Soil water dynamics under different forest vegetation cover: Implications for hillslope stability

Elyas Hayati, Ehsan Abdi, Mohsen Mohseni Saravi, John L. Nieber, Baris Majnounian, Giovanni B. Chirico, Bruce Wilson, Moharramali Nazarirad

Research output: Contribution to journalArticlepeer-review

18 Scopus citations


Though it is well known that vegetation affects the water balance of soils through canopy interception and evapotranspiration, its hydrological contribution to soil hydrology and stability is yet to be fully quantified. To improve understanding of this hydrological process, soil water dynamics have been monitored at three adjacent hillslopes with different vegetation covers (deciduous tree cover, coniferous tree cover, and grass cover), for nine months from December 2014 to September 2015. The monitored soil moisture values were translated into soil matric suction (SMS) values to facilitate the analysis of hillslope stability. Our observations showed significant seasonal variations in SMS for each vegetation cover condition. However, a significant difference between different vegetation covers was only evident during the winter season where the mean SMS under coniferous tree cover (83.6 kPa) was significantly greater than that under grass cover (41 kPa). The hydrological reinforcing contribution due to matric suction was highest for the hillslope with coniferous tree cover, while the hillslope with deciduous tree cover was second and the hillslope with grass cover was third. The greatest contributions for all cover types were during the summer season. During the winter season, the wettest period of the monitoring study, the additional hydrological reinforcing contributions provided by the deciduous tree cover (1.5 to 6.5 kPa) or the grass cover (0.9 to 5.4 kPa) were insufficient to avoid potential slope failure conditions. However, the additional hydrological reinforcing contribution from the coniferous tree cover (5.8 to 10.4 kPa) was sufficient to provide potentially stable hillslope conditions during the winter season. Our study clearly suggests that during the winter season the hydrological effects from both deciduous tree and grass covers are insufficient to promote slope stability, while the hydrological reinforcing effects from the coniferous tree cover are sufficient even during the winter season.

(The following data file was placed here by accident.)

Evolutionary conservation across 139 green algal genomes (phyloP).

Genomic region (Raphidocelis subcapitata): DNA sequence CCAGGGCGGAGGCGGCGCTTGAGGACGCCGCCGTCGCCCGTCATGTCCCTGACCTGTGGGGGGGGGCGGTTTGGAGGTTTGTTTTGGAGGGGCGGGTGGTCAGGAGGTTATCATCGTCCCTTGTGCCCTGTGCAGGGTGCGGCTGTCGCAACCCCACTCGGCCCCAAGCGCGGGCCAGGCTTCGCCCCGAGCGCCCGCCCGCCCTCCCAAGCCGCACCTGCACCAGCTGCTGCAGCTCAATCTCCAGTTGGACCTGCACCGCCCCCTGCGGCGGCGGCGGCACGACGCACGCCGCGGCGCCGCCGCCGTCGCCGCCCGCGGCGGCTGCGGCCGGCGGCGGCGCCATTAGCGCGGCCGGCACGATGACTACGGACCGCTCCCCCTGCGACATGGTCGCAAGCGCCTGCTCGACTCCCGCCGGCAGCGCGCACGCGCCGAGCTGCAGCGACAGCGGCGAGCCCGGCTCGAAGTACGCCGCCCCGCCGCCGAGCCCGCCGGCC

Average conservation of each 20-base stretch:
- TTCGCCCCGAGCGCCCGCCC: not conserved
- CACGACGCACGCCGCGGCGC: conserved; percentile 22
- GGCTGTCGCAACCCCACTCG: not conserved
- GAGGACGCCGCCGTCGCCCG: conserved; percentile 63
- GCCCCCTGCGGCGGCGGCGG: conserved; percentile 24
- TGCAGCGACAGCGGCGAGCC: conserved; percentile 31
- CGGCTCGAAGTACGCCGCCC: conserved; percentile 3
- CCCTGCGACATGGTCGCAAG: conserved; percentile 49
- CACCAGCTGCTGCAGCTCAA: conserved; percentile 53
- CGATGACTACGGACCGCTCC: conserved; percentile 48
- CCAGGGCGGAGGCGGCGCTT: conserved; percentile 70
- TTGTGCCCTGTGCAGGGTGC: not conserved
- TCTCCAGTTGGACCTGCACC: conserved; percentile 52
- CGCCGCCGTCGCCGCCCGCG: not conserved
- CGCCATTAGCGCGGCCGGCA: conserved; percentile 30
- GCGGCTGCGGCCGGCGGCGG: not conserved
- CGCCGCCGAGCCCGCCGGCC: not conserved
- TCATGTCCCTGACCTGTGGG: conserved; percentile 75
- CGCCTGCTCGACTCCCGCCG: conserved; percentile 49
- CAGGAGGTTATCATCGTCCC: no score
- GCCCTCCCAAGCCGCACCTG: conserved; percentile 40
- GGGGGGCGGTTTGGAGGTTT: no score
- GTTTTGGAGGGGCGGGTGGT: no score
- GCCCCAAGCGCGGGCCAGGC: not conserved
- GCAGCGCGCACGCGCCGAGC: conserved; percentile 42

Original languageEnglish (US)
Pages (from-to)2106-2120
Number of pages15
JournalEarth Surface Processes and Landforms
Issue number10
StatePublished - Aug 2018

Bibliographical note

Publisher Copyright:
Copyright © 2018 John Wiley & Sons, Ltd.


  • Hyrcanian forest
  • apparent soil cohesion
  • hillslope hydrology
  • soil suction
  • soil water content


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